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What is a Per Diem Rate? What Do I Need to Know about Per Diem Rates?


Question: What is a Per Diem Rate? What Do I Need to Know about Per Diem Rates?

Per diem rates

Per diem rates are daily expenses set for employees traveling for business purposes. Per diem rates are set for U.S. and overseas travel, and rates differ depending on the area. For example, per diem rates in larger U.S. cities are higher than for sections of the country outside larger metropolitan areas. Companies can set their own per diem rates, but most businesses use the per diem rates set by the U.S. government, through the General Services Administration.
The GSA Per Diem Page allows you to search on per diem rates for federal and military employees for each U.S. state and foreign countries, and by year.

What's Included in Federal Per Diem Rate Tables?
Federal per diem tables, including those set by the IRS (Publication 1542)(PDF) include only (1) lodging and (2) Meals and incidental expenses (M&IE). The tables in Publication 1542 show per diem allowances for specific areas in the U.S. For some areas, the per diem rates change during the year, based on cost of living in that area.

Reimbursing Employees for Business Travel - Tax Implications
It is important for businesses to pay attention to current federal per diem rates because payment to employees of reimbursements in excess of the federal rates can have tax consequences. If you reimburse more than the maximum allowable rate, the excess is considered a benefit to the employee and must be considered in the employee's taxable income.

The IRS says, "If the per diem or allowance paid exceeds the amounts specified, you must report the excess amount as wages. This excess amount is subject to income tax withholding and payment of social security, Medicare, and FUTA (federal unemployment) taxes...." The excess is reported on the employee's W-2 form in Box 12, using Code L. (Source: IRS Publication 15

Per Diem Rates and Accountable Plans
A business can set per diem rates for any travel expense, including per phone use, taxi and other ground transportation fees, laundry/dry cleaning fees, and any other expenses employees encounter while traveling for their company for business purposes. But all per diem reimbursements to employees must be paid as part of an accountable plan. If employee reimbursements are part of an accountable plan, those reimbursements are not taxable to the employees. All three of these requirements must be met:

  • There must be a business connection to the expenditure. This means that the expense must be a deductible business expense incurred in connection with services performed as an employee. If not reimbursed by the employer, the expense would be deductible by the employee on his/her 1040 income tax return.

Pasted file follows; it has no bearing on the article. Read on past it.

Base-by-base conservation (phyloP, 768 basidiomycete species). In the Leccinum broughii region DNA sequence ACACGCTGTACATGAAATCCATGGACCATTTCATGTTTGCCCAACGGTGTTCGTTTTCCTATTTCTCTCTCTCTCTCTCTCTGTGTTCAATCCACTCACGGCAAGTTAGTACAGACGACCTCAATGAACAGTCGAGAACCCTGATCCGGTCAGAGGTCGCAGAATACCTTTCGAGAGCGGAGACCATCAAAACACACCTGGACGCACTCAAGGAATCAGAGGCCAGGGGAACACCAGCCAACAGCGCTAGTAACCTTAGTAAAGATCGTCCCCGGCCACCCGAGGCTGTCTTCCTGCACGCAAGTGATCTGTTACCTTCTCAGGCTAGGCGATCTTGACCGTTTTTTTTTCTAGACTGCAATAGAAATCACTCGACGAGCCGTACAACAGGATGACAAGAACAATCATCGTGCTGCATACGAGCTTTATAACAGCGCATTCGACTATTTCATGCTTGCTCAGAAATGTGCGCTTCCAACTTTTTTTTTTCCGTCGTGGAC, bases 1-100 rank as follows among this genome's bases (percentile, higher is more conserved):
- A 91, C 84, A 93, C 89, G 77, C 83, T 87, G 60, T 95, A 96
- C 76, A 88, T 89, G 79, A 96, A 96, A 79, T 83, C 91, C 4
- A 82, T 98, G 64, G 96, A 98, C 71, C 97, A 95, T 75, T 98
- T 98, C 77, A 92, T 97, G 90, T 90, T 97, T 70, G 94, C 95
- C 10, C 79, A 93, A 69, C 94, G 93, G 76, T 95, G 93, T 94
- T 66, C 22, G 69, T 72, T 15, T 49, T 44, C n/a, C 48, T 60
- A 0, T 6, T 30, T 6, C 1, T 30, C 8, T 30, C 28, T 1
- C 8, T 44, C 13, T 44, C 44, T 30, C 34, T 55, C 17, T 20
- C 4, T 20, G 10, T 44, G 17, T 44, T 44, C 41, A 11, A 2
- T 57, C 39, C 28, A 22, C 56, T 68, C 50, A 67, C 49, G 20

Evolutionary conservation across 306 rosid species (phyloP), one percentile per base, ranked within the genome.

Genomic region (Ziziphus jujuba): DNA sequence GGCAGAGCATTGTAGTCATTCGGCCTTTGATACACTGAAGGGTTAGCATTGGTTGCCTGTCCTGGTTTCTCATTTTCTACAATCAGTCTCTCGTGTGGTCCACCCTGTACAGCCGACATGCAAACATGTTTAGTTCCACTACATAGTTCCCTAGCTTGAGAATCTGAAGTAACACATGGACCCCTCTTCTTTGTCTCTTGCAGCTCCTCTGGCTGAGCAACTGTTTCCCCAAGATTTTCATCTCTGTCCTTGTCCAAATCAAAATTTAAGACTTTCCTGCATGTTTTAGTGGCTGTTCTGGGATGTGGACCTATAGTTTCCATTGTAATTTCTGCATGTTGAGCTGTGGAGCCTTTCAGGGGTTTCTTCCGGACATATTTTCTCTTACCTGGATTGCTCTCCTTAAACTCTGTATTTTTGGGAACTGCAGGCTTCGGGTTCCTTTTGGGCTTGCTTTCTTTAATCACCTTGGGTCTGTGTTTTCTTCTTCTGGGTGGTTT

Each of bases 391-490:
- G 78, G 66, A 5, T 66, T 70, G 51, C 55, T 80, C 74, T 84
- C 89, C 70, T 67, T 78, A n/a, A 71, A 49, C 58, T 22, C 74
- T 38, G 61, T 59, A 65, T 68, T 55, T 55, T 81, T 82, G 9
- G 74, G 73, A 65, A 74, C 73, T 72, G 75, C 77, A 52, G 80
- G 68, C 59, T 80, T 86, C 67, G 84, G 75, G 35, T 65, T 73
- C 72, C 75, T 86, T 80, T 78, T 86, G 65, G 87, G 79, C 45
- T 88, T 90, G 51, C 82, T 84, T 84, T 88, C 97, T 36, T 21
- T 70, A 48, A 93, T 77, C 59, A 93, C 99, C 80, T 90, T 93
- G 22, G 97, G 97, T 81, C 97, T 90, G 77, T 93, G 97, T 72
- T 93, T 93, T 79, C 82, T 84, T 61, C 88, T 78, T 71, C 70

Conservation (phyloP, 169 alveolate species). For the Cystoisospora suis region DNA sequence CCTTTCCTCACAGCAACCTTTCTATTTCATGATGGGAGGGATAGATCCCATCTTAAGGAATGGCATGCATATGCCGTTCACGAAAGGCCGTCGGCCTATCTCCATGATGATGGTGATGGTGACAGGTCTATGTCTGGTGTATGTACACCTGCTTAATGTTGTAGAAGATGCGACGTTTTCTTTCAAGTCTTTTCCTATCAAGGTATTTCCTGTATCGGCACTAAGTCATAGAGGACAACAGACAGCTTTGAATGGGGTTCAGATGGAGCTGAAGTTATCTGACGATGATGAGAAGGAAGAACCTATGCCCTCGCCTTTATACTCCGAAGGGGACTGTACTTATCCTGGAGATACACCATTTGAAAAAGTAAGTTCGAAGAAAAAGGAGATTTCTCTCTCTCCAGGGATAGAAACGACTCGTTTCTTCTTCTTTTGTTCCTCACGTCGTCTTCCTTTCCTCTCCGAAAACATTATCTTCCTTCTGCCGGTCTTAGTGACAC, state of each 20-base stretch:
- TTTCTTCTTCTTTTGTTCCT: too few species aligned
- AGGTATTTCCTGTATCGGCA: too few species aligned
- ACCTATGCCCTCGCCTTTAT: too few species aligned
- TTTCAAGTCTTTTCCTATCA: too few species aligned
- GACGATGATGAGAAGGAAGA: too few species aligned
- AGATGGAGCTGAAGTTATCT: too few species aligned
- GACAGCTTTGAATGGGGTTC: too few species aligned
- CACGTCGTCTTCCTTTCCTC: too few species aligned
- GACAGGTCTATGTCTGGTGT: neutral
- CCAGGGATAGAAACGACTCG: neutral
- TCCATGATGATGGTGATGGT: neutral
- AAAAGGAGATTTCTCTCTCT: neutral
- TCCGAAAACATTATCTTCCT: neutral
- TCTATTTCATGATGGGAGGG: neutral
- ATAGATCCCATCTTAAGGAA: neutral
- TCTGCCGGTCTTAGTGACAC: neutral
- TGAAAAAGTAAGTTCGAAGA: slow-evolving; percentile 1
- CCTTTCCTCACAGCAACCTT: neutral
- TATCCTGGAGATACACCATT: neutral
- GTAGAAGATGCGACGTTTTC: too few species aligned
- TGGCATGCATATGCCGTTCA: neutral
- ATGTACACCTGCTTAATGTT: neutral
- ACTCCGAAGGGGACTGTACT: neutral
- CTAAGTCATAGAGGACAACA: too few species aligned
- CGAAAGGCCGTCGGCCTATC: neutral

• There must be "adequate" accounting by the recipient within a reasonable period of time. This means that your employees must verify the date, time, place, amount and the business purpose of the expenses. Receipts are required unless the reimbursement is made under a per diem plan.
  • Excess reimbursements or advances must be returned to the employer within a reasonable period of time. Reasonable depends upon facts and circumstances. Excess reimbursements or advances are those over the federal maximum per diem rate.
Remember, all three requirements must be satisfied. If the conditions for an accountable plan are not met in full, the plan is called "non-accountable," and all reimbursements, not just "excess" reimbursements, may be subject to tax to the employee.

Per Diem Rates - What You Should Do Now

  • Read more about per diem allowances
    This discussion of per diem rates is necessarily brief. For more details on how to administer per diem reimbursements for employees, read through the section on per diem and other fixed allowances in IRS Publication 15.
  • Keep up to date on per diem rates for places where employees travel.
  • Make sure you have an accountable plan
    Set up processes to reimburse employees for per diems and other travel expenses that conform to the requirements for an accountable plan. To to this:
    • Make sure that all employee travel expenses are for legitimate business purposes
    • Require employees to provide adequate accounting of their expenses, including date, place, amount, and business purpose for the expense, and
    • Make sure employees reimburse you for excess per diem payments (in excess of federal per diem rates) within a reasonable amount of time.

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